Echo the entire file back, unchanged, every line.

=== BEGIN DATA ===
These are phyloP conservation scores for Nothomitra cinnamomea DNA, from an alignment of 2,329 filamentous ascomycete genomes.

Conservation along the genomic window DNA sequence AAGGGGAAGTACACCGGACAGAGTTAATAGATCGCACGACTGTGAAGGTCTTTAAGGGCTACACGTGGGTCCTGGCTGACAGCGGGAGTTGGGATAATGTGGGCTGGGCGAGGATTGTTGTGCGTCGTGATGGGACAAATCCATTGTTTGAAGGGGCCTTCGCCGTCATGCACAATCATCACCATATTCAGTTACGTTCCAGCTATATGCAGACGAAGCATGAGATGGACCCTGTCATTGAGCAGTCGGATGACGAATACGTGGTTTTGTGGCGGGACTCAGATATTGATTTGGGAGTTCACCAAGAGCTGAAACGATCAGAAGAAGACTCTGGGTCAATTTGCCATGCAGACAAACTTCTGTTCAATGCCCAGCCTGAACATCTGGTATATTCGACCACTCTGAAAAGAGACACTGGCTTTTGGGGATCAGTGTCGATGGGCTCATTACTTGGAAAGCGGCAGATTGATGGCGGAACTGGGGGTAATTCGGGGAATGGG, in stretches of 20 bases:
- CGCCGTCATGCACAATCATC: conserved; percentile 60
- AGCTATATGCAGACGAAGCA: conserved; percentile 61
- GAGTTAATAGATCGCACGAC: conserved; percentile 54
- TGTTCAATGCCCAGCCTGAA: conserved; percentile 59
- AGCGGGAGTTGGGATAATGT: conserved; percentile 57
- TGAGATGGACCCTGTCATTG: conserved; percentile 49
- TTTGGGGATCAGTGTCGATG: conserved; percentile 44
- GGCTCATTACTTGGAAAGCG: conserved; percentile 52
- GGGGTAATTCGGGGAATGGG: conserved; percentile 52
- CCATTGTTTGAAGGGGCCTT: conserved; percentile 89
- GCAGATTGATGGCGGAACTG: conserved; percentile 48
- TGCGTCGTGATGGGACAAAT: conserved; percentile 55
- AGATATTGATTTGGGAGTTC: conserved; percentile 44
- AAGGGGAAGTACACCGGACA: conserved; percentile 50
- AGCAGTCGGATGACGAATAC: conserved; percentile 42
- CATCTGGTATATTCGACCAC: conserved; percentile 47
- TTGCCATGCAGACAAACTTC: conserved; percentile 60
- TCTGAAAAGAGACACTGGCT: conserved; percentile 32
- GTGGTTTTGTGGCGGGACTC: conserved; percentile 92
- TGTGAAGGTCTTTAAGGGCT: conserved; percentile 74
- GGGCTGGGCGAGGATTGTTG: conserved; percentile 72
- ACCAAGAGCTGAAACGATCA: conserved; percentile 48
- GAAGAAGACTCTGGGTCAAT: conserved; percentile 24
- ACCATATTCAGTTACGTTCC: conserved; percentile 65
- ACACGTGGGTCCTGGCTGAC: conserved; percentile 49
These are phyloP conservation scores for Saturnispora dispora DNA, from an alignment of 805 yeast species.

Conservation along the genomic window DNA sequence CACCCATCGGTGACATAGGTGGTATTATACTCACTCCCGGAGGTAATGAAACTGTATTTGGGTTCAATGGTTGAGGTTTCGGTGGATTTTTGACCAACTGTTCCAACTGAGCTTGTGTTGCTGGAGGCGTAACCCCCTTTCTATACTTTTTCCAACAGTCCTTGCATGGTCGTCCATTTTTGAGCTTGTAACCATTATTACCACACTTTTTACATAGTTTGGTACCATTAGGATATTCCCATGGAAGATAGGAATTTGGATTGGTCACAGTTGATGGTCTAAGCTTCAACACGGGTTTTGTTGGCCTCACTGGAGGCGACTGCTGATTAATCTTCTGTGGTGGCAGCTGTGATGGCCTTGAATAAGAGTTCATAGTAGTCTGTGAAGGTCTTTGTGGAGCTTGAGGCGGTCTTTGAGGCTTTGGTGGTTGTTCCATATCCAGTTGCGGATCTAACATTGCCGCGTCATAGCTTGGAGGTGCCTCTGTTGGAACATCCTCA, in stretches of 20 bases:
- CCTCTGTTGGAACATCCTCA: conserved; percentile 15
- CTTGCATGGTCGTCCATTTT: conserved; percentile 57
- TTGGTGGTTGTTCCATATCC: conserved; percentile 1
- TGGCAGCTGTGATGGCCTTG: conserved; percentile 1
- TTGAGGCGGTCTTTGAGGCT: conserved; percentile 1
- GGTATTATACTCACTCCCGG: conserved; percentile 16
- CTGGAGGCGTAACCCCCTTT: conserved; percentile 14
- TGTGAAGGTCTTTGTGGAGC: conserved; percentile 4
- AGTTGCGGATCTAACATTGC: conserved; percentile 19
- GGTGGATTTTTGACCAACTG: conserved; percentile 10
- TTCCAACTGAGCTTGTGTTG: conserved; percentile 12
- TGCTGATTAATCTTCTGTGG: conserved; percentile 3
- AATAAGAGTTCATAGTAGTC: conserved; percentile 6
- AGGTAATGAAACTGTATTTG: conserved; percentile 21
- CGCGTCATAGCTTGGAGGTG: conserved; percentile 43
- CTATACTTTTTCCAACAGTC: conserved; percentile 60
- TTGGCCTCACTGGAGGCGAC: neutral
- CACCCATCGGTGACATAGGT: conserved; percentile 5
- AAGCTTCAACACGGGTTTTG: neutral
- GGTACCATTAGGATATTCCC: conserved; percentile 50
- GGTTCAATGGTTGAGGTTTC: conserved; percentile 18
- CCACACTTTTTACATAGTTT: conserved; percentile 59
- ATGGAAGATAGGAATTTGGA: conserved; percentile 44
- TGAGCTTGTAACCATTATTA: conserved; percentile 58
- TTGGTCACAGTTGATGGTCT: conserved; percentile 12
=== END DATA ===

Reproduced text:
These are phyloP conservation scores for Nothomitra cinnamomea DNA, from an alignment of 2,329 filamentous ascomycete genomes.

Conservation along the genomic window DNA sequence AAGGGGAAGTACACCGGACAGAGTTAATAGATCGCACGACTGTGAAGGTCTTTAAGGGCTACACGTGGGTCCTGGCTGACAGCGGGAGTTGGGATAATGTGGGCTGGGCGAGGATTGTTGTGCGTCGTGATGGGACAAATCCATTGTTTGAAGGGGCCTTCGCCGTCATGCACAATCATCACCATATTCAGTTACGTTCCAGCTATATGCAGACGAAGCATGAGATGGACCCTGTCATTGAGCAGTCGGATGACGAATACGTGGTTTTGTGGCGGGACTCAGATATTGATTTGGGAGTTCACCAAGAGCTGAAACGATCAGAAGAAGACTCTGGGTCAATTTGCCATGCAGACAAACTTCTGTTCAATGCCCAGCCTGAACATCTGGTATATTCGACCACTCTGAAAAGAGACACTGGCTTTTGGGGATCAGTGTCGATGGGCTCATTACTTGGAAAGCGGCAGATTGATGGCGGAACTGGGGGTAATTCGGGGAATGGG, in stretches of 20 bases:
- CGCCGTCATGCACAATCATC: conserved; percentile 60
- AGCTATATGCAGACGAAGCA: conserved; percentile 61
- GAGTTAATAGATCGCACGAC: conserved; percentile 54
- TGTTCAATGCCCAGCCTGAA: conserved; percentile 59
- AGCGGGAGTTGGGATAATGT: conserved; percentile 57
- TGAGATGGACCCTGTCATTG: conserved; percentile 49
- TTTGGGGATCAGTGTCGATG: conserved; percentile 44
- GGCTCATTACTTGGAAAGCG: conserved; percentile 52
- GGGGTAATTCGGGGAATGGG: conserved; percentile 52
- CCATTGTTTGAAGGGGCCTT: conserved; percentile 89
- GCAGATTGATGGCGGAACTG: conserved; percentile 48
- TGCGTCGTGATGGGACAAAT: conserved; percentile 55
- AGATATTGATTTGGGAGTTC: conserved; percentile 44
- AAGGGGAAGTACACCGGACA: conserved; percentile 50
- AGCAGTCGGATGACGAATAC: conserved; percentile 42
- CATCTGGTATATTCGACCAC: conserved; percentile 47
- TTGCCATGCAGACAAACTTC: conserved; percentile 60
- TCTGAAAAGAGACACTGGCT: conserved; percentile 32
- GTGGTTTTGTGGCGGGACTC: conserved; percentile 92
- TGTGAAGGTCTTTAAGGGCT: conserved; percentile 74
- GGGCTGGGCGAGGATTGTTG: conserved; percentile 72
- ACCAAGAGCTGAAACGATCA: conserved; percentile 48
- GAAGAAGACTCTGGGTCAAT: conserved; percentile 24
- ACCATATTCAGTTACGTTCC: conserved; percentile 65
- ACACGTGGGTCCTGGCTGAC: conserved; percentile 49
These are phyloP conservation scores for Saturnispora dispora DNA, from an alignment of 805 yeast species.

Conservation along the genomic window DNA sequence CACCCATCGGTGACATAGGTGGTATTATACTCACTCCCGGAGGTAATGAAACTGTATTTGGGTTCAATGGTTGAGGTTTCGGTGGATTTTTGACCAACTGTTCCAACTGAGCTTGTGTTGCTGGAGGCGTAACCCCCTTTCTATACTTTTTCCAACAGTCCTTGCATGGTCGTCCATTTTTGAGCTTGTAACCATTATTACCACACTTTTTACATAGTTTGGTACCATTAGGATATTCCCATGGAAGATAGGAATTTGGATTGGTCACAGTTGATGGTCTAAGCTTCAACACGGGTTTTGTTGGCCTCACTGGAGGCGACTGCTGATTAATCTTCTGTGGTGGCAGCTGTGATGGCCTTGAATAAGAGTTCATAGTAGTCTGTGAAGGTCTTTGTGGAGCTTGAGGCGGTCTTTGAGGCTTTGGTGGTTGTTCCATATCCAGTTGCGGATCTAACATTGCCGCGTCATAGCTTGGAGGTGCCTCTGTTGGAACATCCTCA, in stretches of 20 bases:
- CCTCTGTTGGAACATCCTCA: conserved; percentile 15
- CTTGCATGGTCGTCCATTTT: conserved; percentile 57
- TTGGTGGTTGTTCCATATCC: conserved; percentile 1
- TGGCAGCTGTGATGGCCTTG: conserved; percentile 1
- TTGAGGCGGTCTTTGAGGCT: conserved; percentile 1
- GGTATTATACTCACTCCCGG: conserved; percentile 16
- CTGGAGGCGTAACCCCCTTT: conserved; percentile 14
- TGTGAAGGTCTTTGTGGAGC: conserved; percentile 4
- AGTTGCGGATCTAACATTGC: conserved; percentile 19
- GGTGGATTTTTGACCAACTG: conserved; percentile 10
- TTCCAACTGAGCTTGTGTTG: conserved; percentile 12
- TGCTGATTAATCTTCTGTGG: conserved; percentile 3
- AATAAGAGTTCATAGTAGTC: conserved; percentile 6
- AGGTAATGAAACTGTATTTG: conserved; percentile 21
- CGCGTCATAGCTTGGAGGTG: conserved; percentile 43
- CTATACTTTTTCCAACAGTC: conserved; percentile 60
- TTGGCCTCACTGGAGGCGAC: neutral
- CACCCATCGGTGACATAGGT: conserved; percentile 5
- AAGCTTCAACACGGGTTTTG: neutral
- GGTACCATTAGGATATTCCC: conserved; percentile 50
- GGTTCAATGGTTGAGGTTTC: conserved; percentile 18
- CCACACTTTTTACATAGTTT: conserved; percentile 59
- ATGGAAGATAGGAATTTGGA: conserved; percentile 44
- TGAGCTTGTAACCATTATTA: conserved; percentile 58
- TTGGTCACAGTTGATGGTCT: conserved; percentile 12